The Daily Gamecock

Occupy unlikely to continue protesting

Interest dwindles as legislators draft bills to curb camping


Columbia residents have become accustomed to the Occupy movement since October, but after a two-month hiatus the Statehouse grounds will more than likely remain quiet and empty.

Occupy Columbia was removed from the grounds in December by an emergency regulation passed by the South Carolina State Budget and Control Board to prevent people from camping, sleeping or living on the grounds. The regulation quieted the movement until the ordinance expired last week, leaving an opening for those in the 99 percent to slip in and set up camp before the expected passing of a new Statehouse grounds bill next week that would make camping or living on the grounds permanently illegal.

But a new law might not be necessary if interest doesn’t pick back up.

While several Occupiers returned with their tents and blankets for the Wednesday resettlement, the movement’s numbers had dwindled severely by Monday.

“We had attempted to reoccupy, and due to a lack of people actually showing up, we had to pack everything up,” said longtime Occupier Gregory Karr. “It basically ended up with one or two people watching everything and that’s more than can be expected of somebody.”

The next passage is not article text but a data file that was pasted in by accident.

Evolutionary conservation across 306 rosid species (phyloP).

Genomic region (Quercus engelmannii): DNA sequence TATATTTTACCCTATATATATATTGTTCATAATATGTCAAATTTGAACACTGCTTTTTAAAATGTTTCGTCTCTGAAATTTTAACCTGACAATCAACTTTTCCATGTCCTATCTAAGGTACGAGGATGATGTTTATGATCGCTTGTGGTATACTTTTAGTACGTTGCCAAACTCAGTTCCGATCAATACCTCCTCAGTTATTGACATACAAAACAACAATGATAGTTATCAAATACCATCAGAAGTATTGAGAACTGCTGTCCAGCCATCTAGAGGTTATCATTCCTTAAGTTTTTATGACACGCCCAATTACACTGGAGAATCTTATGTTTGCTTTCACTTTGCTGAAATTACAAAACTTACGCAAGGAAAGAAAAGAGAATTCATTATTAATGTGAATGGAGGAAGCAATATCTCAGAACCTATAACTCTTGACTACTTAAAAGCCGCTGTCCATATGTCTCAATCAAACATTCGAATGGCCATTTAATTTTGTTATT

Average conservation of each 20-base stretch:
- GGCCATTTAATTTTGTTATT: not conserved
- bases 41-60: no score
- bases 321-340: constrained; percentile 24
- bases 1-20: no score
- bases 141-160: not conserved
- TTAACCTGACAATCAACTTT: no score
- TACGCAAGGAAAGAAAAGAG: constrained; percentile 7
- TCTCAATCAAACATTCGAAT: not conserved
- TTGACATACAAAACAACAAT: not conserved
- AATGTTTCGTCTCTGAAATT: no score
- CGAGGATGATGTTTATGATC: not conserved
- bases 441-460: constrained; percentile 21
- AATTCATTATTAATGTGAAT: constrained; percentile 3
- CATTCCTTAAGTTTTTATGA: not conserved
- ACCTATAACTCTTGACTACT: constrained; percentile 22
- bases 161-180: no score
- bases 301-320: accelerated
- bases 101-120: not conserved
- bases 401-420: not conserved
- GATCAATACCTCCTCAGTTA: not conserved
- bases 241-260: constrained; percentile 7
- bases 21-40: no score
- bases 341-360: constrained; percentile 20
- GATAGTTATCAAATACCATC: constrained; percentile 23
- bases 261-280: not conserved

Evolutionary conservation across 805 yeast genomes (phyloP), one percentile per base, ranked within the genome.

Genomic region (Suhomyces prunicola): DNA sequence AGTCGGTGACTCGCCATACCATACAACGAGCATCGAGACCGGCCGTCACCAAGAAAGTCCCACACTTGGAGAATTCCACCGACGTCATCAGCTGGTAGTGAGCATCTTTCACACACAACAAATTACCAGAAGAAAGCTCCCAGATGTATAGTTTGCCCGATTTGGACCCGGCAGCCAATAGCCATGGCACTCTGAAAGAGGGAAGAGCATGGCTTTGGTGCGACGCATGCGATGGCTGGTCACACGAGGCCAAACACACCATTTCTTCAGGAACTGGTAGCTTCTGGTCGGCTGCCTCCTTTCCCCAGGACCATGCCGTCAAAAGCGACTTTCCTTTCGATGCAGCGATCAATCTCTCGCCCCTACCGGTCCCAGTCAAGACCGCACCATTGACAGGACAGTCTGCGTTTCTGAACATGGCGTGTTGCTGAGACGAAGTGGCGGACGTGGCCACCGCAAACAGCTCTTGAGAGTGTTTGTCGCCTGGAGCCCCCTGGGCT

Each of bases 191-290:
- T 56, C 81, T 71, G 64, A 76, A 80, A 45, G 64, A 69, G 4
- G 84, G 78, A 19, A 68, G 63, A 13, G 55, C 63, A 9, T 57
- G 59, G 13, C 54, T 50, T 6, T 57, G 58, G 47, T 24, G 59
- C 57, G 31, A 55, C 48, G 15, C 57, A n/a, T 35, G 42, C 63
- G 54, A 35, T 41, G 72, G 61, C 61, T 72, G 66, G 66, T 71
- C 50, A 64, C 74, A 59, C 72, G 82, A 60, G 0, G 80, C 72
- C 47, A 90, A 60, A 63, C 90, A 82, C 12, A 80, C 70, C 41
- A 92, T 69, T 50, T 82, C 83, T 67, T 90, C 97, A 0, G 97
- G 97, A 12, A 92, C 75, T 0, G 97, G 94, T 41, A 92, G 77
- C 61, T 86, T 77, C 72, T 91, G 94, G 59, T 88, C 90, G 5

While many people did, and still do, take Occupy Columbia seriously, Karr said, for others it was simply the newest fad — a bandwagon to be jumped on for the many people who are always seeking excitement. While the group was disbanded during the winter months, many of the Columbia occupiers simply lost interest and moved on.

As the fast-moving Statehouse grounds bill approaches approval, it is becoming less likely that the law will actually be needed.

“The physical occupation is over,” Karr said. “I wouldn’t say there’s any need for this bill to be passed about camping out on the grounds. It’s up to them but there doesn’t really seem to be a huge desire to do so anymore. I don’t see us coming back from this.”